What determines the orbital speed around a massless Lagrangian point?

What value of M should I use to calculate the speed of a satellite orbiting a Lagrangian point where there exists no mass?

• Speculation on my part: Central and orbiting body exert easily calculated forces on a point at a given location. So called centrifugal force is also in the mix. All components of these forces parallel to the barycentric line cancel out. What you're left with is the sum of the gravity components pulling towards the L point. The halo orbit's ω^2r needs to cancel this force pulling towards the L point. Apr 24 '17 at 18:58
• Apr 24 '17 at 19:35
• @HopDavid centrifugal force is used only if you are solving the problem in the rotating frame, and that's done only as a mathematical short cut. There's nothing about the three body problem that requires changing into a rotating frames or using effective potentials except the elegance, efficacy, and tradition (habit).
– uhoh
Apr 24 '17 at 23:59
• @uhoh Something in a halo orbit is in a rotating frame. Apr 25 '17 at 20:38
• @HopDavid To me a rotating frame is just an abstract concept, a tool humans use when calculating, or a check box on a visualization program. It's the same orbit when viewed in any frame one chooses. Viewed by a person in a rotating frame, it looks more "halo-ish" than viewed in an inertial frame, but the fact that a satellite is 1% closer to the sun and yet not revolving any faster around it than the Earth (on average), and wiggles strangely up and down out of the ecliptic means the halo is still there. Frames exist in our heads. It's not like different objects/orbits are "in" different frames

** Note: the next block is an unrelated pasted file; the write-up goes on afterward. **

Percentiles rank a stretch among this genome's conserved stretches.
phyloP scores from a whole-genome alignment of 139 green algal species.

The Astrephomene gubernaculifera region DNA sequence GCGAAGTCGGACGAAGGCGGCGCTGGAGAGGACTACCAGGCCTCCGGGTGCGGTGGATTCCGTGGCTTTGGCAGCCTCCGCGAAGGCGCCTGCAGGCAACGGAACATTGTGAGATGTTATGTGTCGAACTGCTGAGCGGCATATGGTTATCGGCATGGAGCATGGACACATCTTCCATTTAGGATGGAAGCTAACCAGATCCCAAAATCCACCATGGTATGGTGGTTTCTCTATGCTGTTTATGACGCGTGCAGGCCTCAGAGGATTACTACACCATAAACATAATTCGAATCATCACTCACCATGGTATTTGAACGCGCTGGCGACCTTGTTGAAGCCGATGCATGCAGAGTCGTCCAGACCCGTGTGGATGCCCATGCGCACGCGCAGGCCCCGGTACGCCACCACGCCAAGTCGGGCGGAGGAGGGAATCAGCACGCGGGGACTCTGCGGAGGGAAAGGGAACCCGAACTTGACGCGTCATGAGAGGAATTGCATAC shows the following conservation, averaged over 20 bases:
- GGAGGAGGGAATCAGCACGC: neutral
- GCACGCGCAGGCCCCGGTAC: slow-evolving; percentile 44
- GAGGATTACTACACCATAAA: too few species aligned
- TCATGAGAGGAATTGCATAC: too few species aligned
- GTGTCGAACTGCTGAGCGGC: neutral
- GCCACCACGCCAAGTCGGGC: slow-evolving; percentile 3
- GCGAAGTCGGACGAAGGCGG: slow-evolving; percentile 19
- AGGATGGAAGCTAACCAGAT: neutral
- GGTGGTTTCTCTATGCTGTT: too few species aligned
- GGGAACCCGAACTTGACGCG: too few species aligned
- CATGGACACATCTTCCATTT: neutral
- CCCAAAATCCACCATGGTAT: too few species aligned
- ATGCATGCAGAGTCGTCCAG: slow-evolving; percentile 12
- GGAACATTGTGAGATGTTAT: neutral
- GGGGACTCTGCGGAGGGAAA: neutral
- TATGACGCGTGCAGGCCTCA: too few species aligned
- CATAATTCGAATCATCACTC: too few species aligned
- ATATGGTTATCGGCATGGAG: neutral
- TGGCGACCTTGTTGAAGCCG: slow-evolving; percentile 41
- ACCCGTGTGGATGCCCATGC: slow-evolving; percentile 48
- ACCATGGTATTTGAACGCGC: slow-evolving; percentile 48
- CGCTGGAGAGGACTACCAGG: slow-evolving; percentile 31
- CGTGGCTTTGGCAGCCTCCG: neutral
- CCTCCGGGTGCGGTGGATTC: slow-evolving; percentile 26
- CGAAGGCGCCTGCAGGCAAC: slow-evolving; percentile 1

– uhoh
Apr 25 '17 at 22:58

2 Answers

This video shows a telescope in a Halo or Lissajous orbit near the Sun-Earth L2 point. By moving slowly and tracing its path in both inertial and rotating (synodic) frames, you can see that the orbit is primarily around the sun, and the "orbit around" the libration point is a construct that comes from doing the math or thinking in a rotating frame:

Turn your audio down or off first!

Here's a simplified way to look at the situation:

Orbits are the paths that bodies follow in response to forces.

Forces are the gradients of potentials.

For a small planet around a big star, the potential is

$$\phi(r) \ = \ GM\frac{1}{r}$$

so the force felt by the planet is

$$F(r) \ = \ -GM\frac{1}{r^2}$$

pointed towards the star. When you read about Keplerian orbits, you're reading about only this situation, or a slightly modified version where the planet is bigger and you treat the two as orbiting around their center of mass.

In vector notation, you can change the force to